Gwendolyn Brooks: Dry Hours and Delayed Dreams
Source: Piqsels, downloaded https://www.piqsels.com/en/public-domain-photo-jtndw (01.02.2021.)
We are things of dry hours and the involuntary plan,
Grayed in, and gray. “Dream” makes a giddy sound, not
Like “rent,” “feeding a wife,” “satisfying a man.”
But could a dream send up through onion fumes
Its white and violet, fight with fried potatoes
And yesterday’s garbage ripening in the hall,
Flutter, or sing an aria down these rooms
Even if we were willing to let it in,
Had time to warm it, keep it very clean,
Anticipate a message, let it begin?
We wonder. But not well! not for a minute!
Since Number Five is out of the bathroom now,
We think of lukewarm water, hope to get in it.
my dreams, my works, must wait till after hell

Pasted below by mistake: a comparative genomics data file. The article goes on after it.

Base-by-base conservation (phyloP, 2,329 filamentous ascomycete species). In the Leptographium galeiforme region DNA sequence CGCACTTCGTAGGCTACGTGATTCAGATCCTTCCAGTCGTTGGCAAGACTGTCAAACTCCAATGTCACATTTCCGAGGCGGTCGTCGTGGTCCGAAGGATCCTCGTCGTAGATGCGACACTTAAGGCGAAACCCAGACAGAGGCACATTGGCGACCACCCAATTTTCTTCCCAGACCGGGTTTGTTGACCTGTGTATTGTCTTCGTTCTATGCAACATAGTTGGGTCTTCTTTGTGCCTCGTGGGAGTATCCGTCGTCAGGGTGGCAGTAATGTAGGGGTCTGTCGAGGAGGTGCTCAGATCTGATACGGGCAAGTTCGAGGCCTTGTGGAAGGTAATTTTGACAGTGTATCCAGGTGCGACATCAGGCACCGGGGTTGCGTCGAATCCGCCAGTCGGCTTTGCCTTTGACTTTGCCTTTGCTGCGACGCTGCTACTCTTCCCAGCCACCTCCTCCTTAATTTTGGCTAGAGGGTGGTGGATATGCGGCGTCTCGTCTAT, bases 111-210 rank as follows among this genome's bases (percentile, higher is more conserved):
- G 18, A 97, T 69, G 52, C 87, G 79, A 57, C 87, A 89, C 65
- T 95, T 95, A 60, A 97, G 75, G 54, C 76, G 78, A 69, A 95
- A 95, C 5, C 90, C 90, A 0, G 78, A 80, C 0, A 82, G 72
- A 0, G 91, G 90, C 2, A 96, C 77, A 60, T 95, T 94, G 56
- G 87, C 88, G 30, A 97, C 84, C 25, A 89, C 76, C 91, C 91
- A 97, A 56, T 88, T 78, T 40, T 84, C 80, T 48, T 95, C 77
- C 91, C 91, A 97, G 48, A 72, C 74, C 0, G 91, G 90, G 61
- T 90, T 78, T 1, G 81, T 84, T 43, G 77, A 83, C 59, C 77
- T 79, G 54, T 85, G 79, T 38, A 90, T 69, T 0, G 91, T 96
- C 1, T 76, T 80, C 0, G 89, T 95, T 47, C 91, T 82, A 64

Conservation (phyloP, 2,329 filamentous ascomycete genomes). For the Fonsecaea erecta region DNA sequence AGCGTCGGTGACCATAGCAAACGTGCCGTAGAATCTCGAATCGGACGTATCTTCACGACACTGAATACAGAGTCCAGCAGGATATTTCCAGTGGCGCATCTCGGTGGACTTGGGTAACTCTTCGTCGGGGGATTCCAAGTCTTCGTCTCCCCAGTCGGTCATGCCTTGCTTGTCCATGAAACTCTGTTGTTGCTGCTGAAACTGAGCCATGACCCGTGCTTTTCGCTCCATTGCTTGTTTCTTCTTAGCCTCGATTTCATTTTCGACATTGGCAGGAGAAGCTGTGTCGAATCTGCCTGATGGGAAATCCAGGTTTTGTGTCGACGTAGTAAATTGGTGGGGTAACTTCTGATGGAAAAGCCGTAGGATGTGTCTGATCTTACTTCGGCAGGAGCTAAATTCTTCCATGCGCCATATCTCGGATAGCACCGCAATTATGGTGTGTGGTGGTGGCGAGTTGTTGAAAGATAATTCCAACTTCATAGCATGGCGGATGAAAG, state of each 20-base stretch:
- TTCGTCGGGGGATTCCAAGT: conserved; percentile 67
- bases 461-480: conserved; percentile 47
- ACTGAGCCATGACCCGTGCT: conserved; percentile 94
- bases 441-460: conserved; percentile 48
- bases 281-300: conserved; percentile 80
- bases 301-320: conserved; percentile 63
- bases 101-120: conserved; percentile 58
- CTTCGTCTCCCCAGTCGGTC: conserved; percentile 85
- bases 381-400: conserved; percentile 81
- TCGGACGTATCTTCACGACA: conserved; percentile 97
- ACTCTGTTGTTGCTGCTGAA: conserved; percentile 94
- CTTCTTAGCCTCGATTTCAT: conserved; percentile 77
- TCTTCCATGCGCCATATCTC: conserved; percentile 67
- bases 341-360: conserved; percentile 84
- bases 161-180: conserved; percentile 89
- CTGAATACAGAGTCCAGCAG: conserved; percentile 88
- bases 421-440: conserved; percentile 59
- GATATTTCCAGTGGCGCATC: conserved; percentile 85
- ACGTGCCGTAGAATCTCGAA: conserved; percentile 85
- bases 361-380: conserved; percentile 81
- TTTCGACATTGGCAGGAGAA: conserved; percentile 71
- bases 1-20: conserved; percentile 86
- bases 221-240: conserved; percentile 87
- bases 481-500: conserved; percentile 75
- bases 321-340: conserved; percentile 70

I hold my honey and I store my bread
In little jars and cabinets of my will.
I label clearly, and each latch and lid
I bid, Be firm till I return from hell.
I am very hungry. I am incomplete.
And none can tell when I may dine again.
No man can give me any word but Wait,
The puny light. I keep eyes pointed in;
Hoping that, when the devil days of my hurt
Drag out to their last dregs and I resume
On such legs as are left me, in such heart
As I can manage, remember to go home,
My taste will not have turned insensitive
To honey and bread old purity could love.
Source: Selected poems (Brooks, G. (1963.), Selected poems, New York: Harper & Row Publishers).
More about Gwendolyn Brooks: https://www.zvonainari.hr/single-post/2019/06/07/weekly-zingers-she-thinks-of-heaven